“No.” Max looked to the circle and smiled. “Ut-oh. Looks like you’re losing your cheerleader.”
I turned and watched our last minute addition and only flash of color, a cheerleader dressed in uniform, abandon the circle. “Wait!” I yelled to her.
The cheerleader grabbed some boy’s hand and stepped over the protest line into Love Land. “Sorry Mandy!” she yelled. “He apologized. We’re all good. I had fun though!”
I rolled my eyes. Leave it to a cheerleader to ruin the party. I knew she was a possible defector from the start, but figured it couldn’t hurt to have a cheerleader in the Club, even if for a few minutes.
I turned back to Max. He smiled and waved to the happy couple. “Have fun you two kids! Love rules!”
I decided I hated him and spun around to rejoin my circle.
“Mandy! Wait. Come back. Let’s hang out later.”
I crossed my arms over my chest and jerked around. “Why would I go out with you?”
“Why not? I’m good enough to cheat off of in chemistry but not good enough to eat a meal with?”
“You’re annoying. You should eat though. You’re way too thin.” Max was skinny, but super tall. With his curly, fluffy brown hair he resembled an upside-down exclamation point. “I don’t date smokers anyway,” I said snottily.
Max put out his cigarette against the tree and flung it onto the nearby sidewalk. “I’ll quit for you. Let’s go. You look like you could use a meal yourself.”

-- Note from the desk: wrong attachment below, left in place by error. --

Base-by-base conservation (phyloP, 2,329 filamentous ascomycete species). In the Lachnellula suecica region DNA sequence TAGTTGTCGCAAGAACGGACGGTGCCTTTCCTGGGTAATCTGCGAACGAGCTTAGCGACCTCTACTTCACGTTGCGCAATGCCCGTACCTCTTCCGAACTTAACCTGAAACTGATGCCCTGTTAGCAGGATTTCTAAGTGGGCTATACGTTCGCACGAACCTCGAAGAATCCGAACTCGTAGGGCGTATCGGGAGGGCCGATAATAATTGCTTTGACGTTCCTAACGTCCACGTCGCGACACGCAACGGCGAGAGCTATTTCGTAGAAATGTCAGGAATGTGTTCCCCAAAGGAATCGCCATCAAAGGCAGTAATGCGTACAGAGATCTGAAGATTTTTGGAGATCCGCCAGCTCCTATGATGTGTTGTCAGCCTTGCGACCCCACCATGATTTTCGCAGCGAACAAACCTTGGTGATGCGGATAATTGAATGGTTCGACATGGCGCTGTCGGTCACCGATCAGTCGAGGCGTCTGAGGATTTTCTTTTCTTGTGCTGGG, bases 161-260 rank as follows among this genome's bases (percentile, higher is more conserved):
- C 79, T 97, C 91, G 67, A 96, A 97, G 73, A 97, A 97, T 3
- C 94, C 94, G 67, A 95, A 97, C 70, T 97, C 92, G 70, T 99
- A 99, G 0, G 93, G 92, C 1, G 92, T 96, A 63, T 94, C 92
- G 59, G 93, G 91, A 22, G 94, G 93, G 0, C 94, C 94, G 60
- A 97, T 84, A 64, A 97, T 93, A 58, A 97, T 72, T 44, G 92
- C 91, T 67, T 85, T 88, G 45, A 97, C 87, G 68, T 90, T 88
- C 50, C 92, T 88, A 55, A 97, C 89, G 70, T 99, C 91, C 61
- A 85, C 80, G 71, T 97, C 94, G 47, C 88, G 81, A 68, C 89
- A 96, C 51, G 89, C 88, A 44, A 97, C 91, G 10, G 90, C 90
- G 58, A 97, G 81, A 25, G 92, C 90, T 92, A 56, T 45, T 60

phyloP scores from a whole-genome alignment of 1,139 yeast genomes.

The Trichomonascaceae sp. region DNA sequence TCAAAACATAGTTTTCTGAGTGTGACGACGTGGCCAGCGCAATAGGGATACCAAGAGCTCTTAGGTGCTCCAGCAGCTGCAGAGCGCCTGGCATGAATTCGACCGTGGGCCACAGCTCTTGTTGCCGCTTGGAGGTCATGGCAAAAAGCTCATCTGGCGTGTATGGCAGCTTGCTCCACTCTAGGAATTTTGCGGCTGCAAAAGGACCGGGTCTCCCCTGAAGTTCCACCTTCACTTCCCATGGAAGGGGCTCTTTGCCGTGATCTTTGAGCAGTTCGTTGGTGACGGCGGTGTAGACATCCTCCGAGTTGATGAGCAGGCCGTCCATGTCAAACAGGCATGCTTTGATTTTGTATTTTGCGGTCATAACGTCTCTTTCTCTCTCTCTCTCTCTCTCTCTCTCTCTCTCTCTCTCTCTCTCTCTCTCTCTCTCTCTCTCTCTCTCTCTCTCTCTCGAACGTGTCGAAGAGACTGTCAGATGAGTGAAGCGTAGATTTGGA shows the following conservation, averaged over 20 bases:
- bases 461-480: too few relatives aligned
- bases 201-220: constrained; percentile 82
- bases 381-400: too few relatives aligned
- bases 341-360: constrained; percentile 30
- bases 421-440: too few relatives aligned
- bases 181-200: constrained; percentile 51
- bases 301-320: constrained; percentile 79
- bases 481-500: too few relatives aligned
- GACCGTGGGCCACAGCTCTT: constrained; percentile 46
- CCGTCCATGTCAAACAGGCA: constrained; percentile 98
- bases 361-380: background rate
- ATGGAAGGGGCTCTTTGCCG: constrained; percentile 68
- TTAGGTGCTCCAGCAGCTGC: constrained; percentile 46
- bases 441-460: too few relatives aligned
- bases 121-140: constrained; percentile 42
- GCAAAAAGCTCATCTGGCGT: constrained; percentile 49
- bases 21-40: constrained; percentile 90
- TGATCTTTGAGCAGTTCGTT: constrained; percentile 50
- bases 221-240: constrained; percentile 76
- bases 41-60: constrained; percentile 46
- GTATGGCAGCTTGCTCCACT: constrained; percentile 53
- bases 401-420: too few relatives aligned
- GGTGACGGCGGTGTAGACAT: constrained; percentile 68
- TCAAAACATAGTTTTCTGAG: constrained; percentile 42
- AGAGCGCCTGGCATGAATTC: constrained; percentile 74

Immediately offended but not sure why, I glared. “What’s that supposed to mean?”
“You’re too skinny.”
“That’s not nice,” I whined, shivering.
“You just said it to me. Okay then. You better not eat a burger because your butt is giant. Is that better?”
“You are so irritating. And no. I’m not going anywhere with you. In case you haven’t noticed, I’m running a protest here. I am done with love and anyone with a Y chromosome. Go away.”
“You’re cute. Okay, I’ll go. Here.” He took off his red scarf and pulled off my black one. He placed the red scarf over my head, around my neck. It smelled like men’s cologne and I couldn’t help myself– I inhaled deeply. “Your group needs some color now that your cheerleader bailed.” Max wound my black scarf around his neck and slung his backpack over his shoulder. “Call me when you’re done being bitter. See you around,” he said.
I stared after him until one of my followers called me. “Mandy! Are you coming back? We’re gonna start the chant again.”
I watched Max walk away as I buried my nose in the glorious scent of his scarf. Huh. Maxwell Anderson. Dorky irritating smoker. His curls bounced with his big strides as he opened the doors to the school and disappeared inside.
He wasn’t really that skinny, I thought, as I walked back to the Haters’ Club. My members looked to me for guidance. “Okay,” I said. “The Respect Singles chant! Go!”
The Club chanted and started its orbit again. I tightened Max’s scarf around my neck but suddenly felt warm inside.
Thanks for reading! This post is part of The Daily Post Weekly Writing Challenge. The Challenge and other entries can be found here.